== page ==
The Life and Art of Alice Lok Cahana

Celebrated artist and Holocaust survivor Alice Lok Cahana made a vow as she faced the horrors of Auschwitz, and later, the Bergen-Belsen camp – if she survived, she would not hate those who imprisoned her and, she later learned, those who murdered her family. “If I hate,” Cahana often told friends, “That means Hitler would’ve won.”

Alice Cahana passed away in 2017, however, her story lives on through a prolific collection of abstract artwork that illustrates her experience during the Holocaust and memorializes the lives lost. Holocaust Museum Houston will celebrate Cahana, not only as an artist, but as a devoted friend, loving mother and resilient survivor, with the opening of The Life and Art of Alice Lok Cahana, on view February 3 through April 9, 2023, in the Josef and Edith Mincberg Gallery.

The exhibition of more than a dozen multi-media works includes two large pieces, “Have You Seen My Sister?” and “Bergen-Belsen”, on loan from the United States Holocaust Memorial Museum, five works owned by HMH, and various unique paintings and one sculpture on loan from local friends and collectors. A video component of the exhibition will showcase personal stories and memories about Alice told by family and friends of the artist.

Alice grew up in Sárvár, Hungary, and at the age of 15 was transported to Auschwitz with her family as part of the massive deportation of Hungarian Jews. Liberated in 1945 from Bergen-Belsen, Alice was one of the fortunate few who survived.

In 1957, she moved to Houston where she studied art at the University of Houston and Rice University. Her early paintings were abstract color fields, reflecting the painting style that dominated Houston in the 1950s and 1960s. Paintings in this style relied heavily on color and flat surfaces devoid of representation. In the late 1970s, after a visit to her family’s former home in Hungary, began to create work through a new kind of mark-making, employing collage, along with an abstract visual language that could more directly express her memorial to the dead. She believed that her work had to be about the transcendence of the human spirit, the triumph of human spirituality over inhuman evil.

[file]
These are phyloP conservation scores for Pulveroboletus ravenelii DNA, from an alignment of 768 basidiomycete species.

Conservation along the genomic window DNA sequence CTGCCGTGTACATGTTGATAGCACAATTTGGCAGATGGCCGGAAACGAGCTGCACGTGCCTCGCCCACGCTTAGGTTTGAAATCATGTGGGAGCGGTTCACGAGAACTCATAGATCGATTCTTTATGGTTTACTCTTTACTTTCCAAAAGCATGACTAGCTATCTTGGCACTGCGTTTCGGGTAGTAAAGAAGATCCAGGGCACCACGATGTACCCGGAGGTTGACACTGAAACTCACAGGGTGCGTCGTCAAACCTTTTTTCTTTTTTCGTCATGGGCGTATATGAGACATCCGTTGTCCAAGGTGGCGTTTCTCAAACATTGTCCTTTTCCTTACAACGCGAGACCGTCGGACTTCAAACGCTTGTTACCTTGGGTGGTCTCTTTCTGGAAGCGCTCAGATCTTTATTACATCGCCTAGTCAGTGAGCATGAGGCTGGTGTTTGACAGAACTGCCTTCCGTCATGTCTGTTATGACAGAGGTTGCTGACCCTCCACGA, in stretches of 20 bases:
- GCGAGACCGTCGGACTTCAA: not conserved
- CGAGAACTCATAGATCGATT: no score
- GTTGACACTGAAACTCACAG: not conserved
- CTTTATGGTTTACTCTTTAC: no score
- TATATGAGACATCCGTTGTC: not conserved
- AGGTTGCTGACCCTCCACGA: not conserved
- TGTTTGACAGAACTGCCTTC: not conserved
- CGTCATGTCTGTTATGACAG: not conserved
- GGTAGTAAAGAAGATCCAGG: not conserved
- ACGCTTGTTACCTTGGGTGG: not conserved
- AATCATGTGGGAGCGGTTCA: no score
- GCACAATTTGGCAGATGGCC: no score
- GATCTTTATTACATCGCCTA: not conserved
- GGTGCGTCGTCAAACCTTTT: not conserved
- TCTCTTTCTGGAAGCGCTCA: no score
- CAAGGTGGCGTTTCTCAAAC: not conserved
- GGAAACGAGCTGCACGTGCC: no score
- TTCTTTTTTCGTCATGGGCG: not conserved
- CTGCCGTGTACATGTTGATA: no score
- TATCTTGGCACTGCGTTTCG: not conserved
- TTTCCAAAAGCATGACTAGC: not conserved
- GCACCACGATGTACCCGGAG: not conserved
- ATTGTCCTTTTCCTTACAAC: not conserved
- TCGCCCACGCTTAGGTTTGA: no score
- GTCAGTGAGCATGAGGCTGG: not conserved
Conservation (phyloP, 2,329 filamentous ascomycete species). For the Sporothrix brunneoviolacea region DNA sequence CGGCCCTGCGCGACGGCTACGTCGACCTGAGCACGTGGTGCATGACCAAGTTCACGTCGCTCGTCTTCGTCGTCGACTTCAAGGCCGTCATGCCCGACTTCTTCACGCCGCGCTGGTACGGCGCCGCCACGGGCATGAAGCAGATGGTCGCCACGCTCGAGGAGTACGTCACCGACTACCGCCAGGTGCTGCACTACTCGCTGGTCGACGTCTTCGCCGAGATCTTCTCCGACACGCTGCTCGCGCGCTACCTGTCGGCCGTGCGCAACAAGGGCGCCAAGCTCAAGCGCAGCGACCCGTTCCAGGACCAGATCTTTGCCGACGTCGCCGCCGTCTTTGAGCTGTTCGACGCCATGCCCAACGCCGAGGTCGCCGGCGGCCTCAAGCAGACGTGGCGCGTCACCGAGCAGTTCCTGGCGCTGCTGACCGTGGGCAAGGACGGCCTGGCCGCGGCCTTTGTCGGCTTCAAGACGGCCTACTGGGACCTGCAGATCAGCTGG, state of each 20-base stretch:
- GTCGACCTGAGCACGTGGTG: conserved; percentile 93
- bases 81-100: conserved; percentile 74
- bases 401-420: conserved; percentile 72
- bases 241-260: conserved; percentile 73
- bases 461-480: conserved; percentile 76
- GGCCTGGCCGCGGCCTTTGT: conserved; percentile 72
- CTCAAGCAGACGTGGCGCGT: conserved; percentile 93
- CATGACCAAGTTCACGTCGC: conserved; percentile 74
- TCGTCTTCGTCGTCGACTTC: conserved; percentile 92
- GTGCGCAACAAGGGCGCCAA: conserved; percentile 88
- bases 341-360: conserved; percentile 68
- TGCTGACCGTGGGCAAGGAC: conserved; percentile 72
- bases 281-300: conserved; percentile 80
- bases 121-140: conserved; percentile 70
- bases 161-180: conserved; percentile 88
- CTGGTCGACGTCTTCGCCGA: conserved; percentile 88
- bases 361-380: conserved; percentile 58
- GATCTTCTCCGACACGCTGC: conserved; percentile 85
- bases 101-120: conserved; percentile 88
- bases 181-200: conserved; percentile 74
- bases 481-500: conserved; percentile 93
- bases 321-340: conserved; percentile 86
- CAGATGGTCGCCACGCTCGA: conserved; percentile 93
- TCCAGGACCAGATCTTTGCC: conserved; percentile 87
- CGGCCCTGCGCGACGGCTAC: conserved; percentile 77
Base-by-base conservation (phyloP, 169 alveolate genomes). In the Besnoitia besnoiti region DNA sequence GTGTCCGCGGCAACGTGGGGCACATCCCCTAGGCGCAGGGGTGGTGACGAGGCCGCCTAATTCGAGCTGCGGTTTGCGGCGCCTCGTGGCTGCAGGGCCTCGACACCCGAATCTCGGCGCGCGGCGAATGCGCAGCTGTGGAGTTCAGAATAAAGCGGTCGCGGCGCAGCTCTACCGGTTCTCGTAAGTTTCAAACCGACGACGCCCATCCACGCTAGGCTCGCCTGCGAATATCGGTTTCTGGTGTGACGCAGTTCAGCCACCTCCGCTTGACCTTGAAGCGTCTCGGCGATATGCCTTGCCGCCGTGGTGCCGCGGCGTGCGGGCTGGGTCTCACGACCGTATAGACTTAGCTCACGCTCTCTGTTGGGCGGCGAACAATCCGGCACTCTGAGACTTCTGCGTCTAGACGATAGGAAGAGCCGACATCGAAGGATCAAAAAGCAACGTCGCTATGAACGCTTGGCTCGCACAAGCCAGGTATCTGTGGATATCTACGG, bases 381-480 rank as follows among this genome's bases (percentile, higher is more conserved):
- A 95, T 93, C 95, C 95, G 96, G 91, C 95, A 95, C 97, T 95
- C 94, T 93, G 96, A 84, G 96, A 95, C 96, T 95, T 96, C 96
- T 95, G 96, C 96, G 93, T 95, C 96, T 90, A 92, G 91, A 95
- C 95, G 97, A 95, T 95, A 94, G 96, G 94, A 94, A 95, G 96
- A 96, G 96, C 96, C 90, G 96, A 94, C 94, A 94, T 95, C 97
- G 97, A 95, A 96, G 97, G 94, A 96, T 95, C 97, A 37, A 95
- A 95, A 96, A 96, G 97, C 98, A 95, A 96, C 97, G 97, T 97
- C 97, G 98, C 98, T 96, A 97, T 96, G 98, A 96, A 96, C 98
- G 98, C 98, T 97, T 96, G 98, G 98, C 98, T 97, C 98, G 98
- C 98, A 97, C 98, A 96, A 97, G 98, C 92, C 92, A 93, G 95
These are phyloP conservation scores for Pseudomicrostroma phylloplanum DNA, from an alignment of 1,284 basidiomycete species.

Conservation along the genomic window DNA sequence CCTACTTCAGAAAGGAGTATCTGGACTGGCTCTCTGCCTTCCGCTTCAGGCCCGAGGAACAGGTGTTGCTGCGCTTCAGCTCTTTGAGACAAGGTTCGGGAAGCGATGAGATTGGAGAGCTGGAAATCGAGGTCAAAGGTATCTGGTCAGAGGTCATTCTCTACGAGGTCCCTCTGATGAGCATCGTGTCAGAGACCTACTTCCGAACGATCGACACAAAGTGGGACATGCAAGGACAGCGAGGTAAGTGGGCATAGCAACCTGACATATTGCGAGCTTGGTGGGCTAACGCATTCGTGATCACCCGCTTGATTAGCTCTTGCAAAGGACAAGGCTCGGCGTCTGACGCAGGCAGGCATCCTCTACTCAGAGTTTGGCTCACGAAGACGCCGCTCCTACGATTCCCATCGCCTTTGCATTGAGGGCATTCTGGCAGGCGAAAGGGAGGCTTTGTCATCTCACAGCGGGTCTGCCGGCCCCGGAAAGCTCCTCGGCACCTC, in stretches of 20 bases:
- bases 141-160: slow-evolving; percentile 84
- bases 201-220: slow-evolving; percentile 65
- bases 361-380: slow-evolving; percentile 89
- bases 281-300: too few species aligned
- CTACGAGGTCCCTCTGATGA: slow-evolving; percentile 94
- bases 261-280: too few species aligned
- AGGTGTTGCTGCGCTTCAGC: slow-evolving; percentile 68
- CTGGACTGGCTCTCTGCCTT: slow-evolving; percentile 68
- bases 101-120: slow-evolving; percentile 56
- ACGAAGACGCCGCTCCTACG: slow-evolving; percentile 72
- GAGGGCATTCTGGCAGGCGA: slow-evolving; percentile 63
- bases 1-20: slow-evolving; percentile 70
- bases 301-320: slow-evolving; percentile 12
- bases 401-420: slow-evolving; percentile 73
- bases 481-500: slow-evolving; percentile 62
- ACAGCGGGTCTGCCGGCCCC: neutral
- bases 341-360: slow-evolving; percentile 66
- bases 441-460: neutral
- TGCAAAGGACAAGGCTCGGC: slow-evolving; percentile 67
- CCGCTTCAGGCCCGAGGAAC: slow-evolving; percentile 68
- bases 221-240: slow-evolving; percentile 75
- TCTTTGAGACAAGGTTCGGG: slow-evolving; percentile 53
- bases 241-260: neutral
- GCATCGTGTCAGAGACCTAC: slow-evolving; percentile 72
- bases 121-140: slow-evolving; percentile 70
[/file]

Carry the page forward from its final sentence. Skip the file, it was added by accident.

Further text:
Alice Cahana’s work appears in prestigious collections around the world including Yad Vashem, the United States Holocaust Memorial Museum, Holocaust Museum Houston, and her painting “No Names” is the only piece of Holocaust art on permanent display at the Vatican Museum in Rome.

February 3, 2023 - April 9, 2023

Josef and Edith Mincberg Gallery

Lead Sponsors
Julie Dokell Cogan and John Cogan
Nancy and Jack Dinerstein
Ronald Grabois Family Endowment Fund
Dr. Anna Steinberger
Sterling Family Foundation
Nancy and Irving Stern

Exhibition Friends
Dr. Michael and Linda Eisemann
Dr. Kelli Cohen Fein and Martin Fein
Heidi and David Gerger
Ellen and Dan Trachtenberg
Marsha Wallace
Nina and Michael Zilkha Endowment Fund

Supporting Sponsors
Nancy and Rich Freed
Cheryl and Steve Golub
Simone and John Irwin
Dr. Milton and Gail Klein
Dr. Malcolm and Jackie Mazow
Drs. Harvey and Judith Rosenstock Endowment
Mitzi Shure and Jerry Wische
Betty G. Tapick
George Wozasek Endowment Fund in memory of Miriam Gerger